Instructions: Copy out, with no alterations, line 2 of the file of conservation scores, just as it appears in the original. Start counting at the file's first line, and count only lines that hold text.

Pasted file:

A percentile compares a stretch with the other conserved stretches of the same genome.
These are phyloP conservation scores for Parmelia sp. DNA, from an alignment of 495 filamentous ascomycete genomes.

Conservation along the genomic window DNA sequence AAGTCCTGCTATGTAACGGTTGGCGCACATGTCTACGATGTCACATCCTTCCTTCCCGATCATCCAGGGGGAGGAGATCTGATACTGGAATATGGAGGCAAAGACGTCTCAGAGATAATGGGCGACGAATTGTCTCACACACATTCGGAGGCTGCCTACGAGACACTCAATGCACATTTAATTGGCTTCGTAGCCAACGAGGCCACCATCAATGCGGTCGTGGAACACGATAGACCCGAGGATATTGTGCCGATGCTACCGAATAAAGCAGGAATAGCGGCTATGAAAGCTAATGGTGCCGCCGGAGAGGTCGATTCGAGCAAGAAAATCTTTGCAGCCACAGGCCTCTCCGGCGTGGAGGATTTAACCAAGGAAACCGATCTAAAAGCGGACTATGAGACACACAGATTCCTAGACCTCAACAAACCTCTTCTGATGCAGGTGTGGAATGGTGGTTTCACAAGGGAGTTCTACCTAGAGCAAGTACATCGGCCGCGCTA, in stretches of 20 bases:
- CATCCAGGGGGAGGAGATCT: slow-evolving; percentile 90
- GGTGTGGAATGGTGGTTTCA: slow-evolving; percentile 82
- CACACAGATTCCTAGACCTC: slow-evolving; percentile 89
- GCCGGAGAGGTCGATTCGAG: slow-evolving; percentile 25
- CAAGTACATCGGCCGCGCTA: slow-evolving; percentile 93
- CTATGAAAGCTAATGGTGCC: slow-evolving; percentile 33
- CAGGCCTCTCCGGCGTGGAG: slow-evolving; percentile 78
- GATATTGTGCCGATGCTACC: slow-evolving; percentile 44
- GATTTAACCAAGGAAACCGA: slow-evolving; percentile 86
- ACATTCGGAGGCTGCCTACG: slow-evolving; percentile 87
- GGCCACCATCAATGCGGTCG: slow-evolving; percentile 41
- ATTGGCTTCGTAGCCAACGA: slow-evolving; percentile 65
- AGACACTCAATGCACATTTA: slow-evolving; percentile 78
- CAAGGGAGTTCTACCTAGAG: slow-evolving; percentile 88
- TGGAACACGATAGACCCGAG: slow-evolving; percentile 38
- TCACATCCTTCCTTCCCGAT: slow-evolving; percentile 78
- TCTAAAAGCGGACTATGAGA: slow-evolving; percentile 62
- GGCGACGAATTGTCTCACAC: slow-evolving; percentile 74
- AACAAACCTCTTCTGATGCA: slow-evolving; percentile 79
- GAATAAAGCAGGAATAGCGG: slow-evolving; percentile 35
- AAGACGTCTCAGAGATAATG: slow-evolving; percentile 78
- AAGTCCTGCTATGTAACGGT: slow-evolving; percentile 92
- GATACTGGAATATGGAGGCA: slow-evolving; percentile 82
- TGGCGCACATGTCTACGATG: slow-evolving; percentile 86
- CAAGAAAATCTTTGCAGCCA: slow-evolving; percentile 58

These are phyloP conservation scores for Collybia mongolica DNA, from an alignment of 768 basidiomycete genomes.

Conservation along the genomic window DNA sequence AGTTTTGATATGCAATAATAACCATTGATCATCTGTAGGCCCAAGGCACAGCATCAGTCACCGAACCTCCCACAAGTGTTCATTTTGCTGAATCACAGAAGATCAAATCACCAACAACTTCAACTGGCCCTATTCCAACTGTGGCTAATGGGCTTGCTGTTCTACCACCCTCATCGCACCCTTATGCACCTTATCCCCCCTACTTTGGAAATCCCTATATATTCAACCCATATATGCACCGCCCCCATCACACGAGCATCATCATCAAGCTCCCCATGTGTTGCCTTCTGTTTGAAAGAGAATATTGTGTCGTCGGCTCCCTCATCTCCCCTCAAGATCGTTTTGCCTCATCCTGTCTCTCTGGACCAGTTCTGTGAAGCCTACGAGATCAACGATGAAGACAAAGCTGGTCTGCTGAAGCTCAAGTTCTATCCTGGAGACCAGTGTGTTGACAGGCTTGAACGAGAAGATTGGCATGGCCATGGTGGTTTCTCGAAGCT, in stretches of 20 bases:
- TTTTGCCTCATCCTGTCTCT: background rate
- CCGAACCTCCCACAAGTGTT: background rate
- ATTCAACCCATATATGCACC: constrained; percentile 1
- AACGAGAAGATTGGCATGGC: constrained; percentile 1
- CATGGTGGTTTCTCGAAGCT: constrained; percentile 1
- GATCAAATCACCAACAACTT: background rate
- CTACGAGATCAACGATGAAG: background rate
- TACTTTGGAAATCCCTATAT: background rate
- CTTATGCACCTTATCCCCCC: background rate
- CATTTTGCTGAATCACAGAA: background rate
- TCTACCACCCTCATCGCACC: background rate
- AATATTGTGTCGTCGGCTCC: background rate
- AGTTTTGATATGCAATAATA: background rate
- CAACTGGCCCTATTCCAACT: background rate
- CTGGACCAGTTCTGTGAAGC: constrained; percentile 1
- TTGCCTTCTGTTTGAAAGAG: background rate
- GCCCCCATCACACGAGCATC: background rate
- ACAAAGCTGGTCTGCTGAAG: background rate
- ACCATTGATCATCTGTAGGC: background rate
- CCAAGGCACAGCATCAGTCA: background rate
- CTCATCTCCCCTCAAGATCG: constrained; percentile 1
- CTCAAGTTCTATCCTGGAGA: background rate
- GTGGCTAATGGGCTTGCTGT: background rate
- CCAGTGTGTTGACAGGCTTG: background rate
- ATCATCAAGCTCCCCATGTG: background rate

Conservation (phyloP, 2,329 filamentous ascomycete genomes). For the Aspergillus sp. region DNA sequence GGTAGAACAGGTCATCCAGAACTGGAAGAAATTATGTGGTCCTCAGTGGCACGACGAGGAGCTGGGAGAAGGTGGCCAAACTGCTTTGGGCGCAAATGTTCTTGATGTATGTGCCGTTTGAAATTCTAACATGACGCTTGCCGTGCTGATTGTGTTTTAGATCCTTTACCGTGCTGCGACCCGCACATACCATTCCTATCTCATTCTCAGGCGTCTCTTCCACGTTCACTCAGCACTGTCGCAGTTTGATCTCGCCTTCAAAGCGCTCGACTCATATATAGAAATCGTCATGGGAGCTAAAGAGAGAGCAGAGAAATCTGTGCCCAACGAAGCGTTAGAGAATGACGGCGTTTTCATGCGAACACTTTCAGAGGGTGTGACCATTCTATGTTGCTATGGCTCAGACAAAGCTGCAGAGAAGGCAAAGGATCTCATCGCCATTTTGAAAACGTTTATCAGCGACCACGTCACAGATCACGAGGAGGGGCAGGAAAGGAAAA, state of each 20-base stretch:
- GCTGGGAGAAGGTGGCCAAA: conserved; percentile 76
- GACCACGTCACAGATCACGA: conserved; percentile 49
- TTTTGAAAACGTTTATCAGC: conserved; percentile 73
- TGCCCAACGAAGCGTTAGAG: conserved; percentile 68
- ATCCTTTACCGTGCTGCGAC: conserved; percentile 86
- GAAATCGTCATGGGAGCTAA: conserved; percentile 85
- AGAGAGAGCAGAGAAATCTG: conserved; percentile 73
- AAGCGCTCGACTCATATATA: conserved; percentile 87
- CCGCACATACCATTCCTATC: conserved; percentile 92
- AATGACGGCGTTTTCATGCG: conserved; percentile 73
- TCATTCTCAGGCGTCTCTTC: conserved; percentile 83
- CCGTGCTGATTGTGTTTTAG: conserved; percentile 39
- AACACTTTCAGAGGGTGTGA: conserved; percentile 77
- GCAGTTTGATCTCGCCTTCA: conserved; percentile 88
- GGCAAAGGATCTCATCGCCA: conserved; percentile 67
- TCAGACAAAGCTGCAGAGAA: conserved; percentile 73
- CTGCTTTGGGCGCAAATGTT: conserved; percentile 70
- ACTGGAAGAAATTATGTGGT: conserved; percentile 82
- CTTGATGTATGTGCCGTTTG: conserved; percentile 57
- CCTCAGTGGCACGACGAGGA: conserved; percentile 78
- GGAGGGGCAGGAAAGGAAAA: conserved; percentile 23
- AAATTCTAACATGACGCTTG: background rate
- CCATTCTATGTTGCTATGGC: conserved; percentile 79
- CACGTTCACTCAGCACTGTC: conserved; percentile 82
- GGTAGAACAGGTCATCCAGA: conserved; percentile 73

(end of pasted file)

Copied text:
These are phyloP conservation scores for Parmelia sp. DNA, from an alignment of 495 filamentous ascomycete genomes.